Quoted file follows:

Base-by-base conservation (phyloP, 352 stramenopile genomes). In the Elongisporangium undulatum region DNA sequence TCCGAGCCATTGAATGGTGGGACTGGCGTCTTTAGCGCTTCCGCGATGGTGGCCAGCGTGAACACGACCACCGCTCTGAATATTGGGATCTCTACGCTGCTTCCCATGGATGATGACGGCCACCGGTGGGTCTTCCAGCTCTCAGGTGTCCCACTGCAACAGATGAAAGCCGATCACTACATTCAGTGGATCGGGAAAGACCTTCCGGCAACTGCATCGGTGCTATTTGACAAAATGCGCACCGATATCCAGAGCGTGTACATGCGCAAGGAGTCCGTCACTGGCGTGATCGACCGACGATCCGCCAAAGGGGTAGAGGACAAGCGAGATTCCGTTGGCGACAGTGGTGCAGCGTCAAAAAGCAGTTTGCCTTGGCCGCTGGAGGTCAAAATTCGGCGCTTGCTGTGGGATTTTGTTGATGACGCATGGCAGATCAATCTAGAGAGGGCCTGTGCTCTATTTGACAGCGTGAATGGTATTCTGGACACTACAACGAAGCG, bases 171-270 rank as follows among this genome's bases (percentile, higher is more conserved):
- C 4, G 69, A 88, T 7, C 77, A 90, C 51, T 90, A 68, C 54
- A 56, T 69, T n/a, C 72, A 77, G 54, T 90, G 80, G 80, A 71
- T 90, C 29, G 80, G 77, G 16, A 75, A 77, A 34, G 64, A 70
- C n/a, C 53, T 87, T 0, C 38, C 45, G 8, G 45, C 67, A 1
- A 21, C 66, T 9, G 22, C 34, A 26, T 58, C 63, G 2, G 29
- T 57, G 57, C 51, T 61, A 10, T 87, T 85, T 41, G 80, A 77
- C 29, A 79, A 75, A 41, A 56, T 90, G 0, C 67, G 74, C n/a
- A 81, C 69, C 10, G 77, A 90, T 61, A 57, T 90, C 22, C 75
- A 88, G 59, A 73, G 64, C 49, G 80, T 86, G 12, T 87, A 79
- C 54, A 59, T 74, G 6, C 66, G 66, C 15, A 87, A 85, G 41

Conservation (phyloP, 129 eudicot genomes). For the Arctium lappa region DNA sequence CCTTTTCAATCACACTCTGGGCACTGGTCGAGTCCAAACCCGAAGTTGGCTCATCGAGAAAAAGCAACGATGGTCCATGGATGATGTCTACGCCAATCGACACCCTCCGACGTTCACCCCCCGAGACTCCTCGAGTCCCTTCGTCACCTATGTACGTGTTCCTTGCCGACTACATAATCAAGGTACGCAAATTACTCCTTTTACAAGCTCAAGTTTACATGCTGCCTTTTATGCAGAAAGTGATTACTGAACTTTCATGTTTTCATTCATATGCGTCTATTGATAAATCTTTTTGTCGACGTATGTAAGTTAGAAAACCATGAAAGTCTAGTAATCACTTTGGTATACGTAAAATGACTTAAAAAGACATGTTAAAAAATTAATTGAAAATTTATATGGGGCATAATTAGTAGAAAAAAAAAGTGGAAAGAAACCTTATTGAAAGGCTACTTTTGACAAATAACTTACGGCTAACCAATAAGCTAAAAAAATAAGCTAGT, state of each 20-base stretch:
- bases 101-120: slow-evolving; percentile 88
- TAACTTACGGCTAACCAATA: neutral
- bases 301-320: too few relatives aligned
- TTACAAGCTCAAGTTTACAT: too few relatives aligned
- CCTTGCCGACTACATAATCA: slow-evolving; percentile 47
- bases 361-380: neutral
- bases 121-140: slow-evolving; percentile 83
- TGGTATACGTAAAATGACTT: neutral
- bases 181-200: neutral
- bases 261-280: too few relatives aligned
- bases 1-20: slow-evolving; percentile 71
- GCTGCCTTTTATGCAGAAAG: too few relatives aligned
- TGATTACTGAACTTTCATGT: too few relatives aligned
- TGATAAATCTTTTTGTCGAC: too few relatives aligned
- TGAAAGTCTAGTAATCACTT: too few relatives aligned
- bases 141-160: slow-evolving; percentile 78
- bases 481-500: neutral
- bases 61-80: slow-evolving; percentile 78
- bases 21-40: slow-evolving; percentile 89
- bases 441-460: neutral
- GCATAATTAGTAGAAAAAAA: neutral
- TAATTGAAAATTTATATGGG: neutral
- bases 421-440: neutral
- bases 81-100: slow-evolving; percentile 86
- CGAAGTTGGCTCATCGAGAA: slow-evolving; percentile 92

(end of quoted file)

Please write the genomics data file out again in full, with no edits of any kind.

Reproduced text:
Base-by-base conservation (phyloP, 352 stramenopile genomes). In the Elongisporangium undulatum region DNA sequence TCCGAGCCATTGAATGGTGGGACTGGCGTCTTTAGCGCTTCCGCGATGGTGGCCAGCGTGAACACGACCACCGCTCTGAATATTGGGATCTCTACGCTGCTTCCCATGGATGATGACGGCCACCGGTGGGTCTTCCAGCTCTCAGGTGTCCCACTGCAACAGATGAAAGCCGATCACTACATTCAGTGGATCGGGAAAGACCTTCCGGCAACTGCATCGGTGCTATTTGACAAAATGCGCACCGATATCCAGAGCGTGTACATGCGCAAGGAGTCCGTCACTGGCGTGATCGACCGACGATCCGCCAAAGGGGTAGAGGACAAGCGAGATTCCGTTGGCGACAGTGGTGCAGCGTCAAAAAGCAGTTTGCCTTGGCCGCTGGAGGTCAAAATTCGGCGCTTGCTGTGGGATTTTGTTGATGACGCATGGCAGATCAATCTAGAGAGGGCCTGTGCTCTATTTGACAGCGTGAATGGTATTCTGGACACTACAACGAAGCG, bases 171-270 rank as follows among this genome's bases (percentile, higher is more conserved):
- C 4, G 69, A 88, T 7, C 77, A 90, C 51, T 90, A 68, C 54
- A 56, T 69, T n/a, C 72, A 77, G 54, T 90, G 80, G 80, A 71
- T 90, C 29, G 80, G 77, G 16, A 75, A 77, A 34, G 64, A 70
- C n/a, C 53, T 87, T 0, C 38, C 45, G 8, G 45, C 67, A 1
- A 21, C 66, T 9, G 22, C 34, A 26, T 58, C 63, G 2, G 29
- T 57, G 57, C 51, T 61, A 10, T 87, T 85, T 41, G 80, A 77
- C 29, A 79, A 75, A 41, A 56, T 90, G 0, C 67, G 74, C n/a
- A 81, C 69, C 10, G 77, A 90, T 61, A 57, T 90, C 22, C 75
- A 88, G 59, A 73, G 64, C 49, G 80, T 86, G 12, T 87, A 79
- C 54, A 59, T 74, G 6, C 66, G 66, C 15, A 87, A 85, G 41

Conservation (phyloP, 129 eudicot genomes). For the Arctium lappa region DNA sequence CCTTTTCAATCACACTCTGGGCACTGGTCGAGTCCAAACCCGAAGTTGGCTCATCGAGAAAAAGCAACGATGGTCCATGGATGATGTCTACGCCAATCGACACCCTCCGACGTTCACCCCCCGAGACTCCTCGAGTCCCTTCGTCACCTATGTACGTGTTCCTTGCCGACTACATAATCAAGGTACGCAAATTACTCCTTTTACAAGCTCAAGTTTACATGCTGCCTTTTATGCAGAAAGTGATTACTGAACTTTCATGTTTTCATTCATATGCGTCTATTGATAAATCTTTTTGTCGACGTATGTAAGTTAGAAAACCATGAAAGTCTAGTAATCACTTTGGTATACGTAAAATGACTTAAAAAGACATGTTAAAAAATTAATTGAAAATTTATATGGGGCATAATTAGTAGAAAAAAAAAGTGGAAAGAAACCTTATTGAAAGGCTACTTTTGACAAATAACTTACGGCTAACCAATAAGCTAAAAAAATAAGCTAGT, state of each 20-base stretch:
- bases 101-120: slow-evolving; percentile 88
- TAACTTACGGCTAACCAATA: neutral
- bases 301-320: too few relatives aligned
- TTACAAGCTCAAGTTTACAT: too few relatives aligned
- CCTTGCCGACTACATAATCA: slow-evolving; percentile 47
- bases 361-380: neutral
- bases 121-140: slow-evolving; percentile 83
- TGGTATACGTAAAATGACTT: neutral
- bases 181-200: neutral
- bases 261-280: too few relatives aligned
- bases 1-20: slow-evolving; percentile 71
- GCTGCCTTTTATGCAGAAAG: too few relatives aligned
- TGATTACTGAACTTTCATGT: too few relatives aligned
- TGATAAATCTTTTTGTCGAC: too few relatives aligned
- TGAAAGTCTAGTAATCACTT: too few relatives aligned
- bases 141-160: slow-evolving; percentile 78
- bases 481-500: neutral
- bases 61-80: slow-evolving; percentile 78
- bases 21-40: slow-evolving; percentile 89
- bases 441-460: neutral
- GCATAATTAGTAGAAAAAAA: neutral
- TAATTGAAAATTTATATGGG: neutral
- bases 421-440: neutral
- bases 81-100: slow-evolving; percentile 86
- CGAAGTTGGCTCATCGAGAA: slow-evolving; percentile 92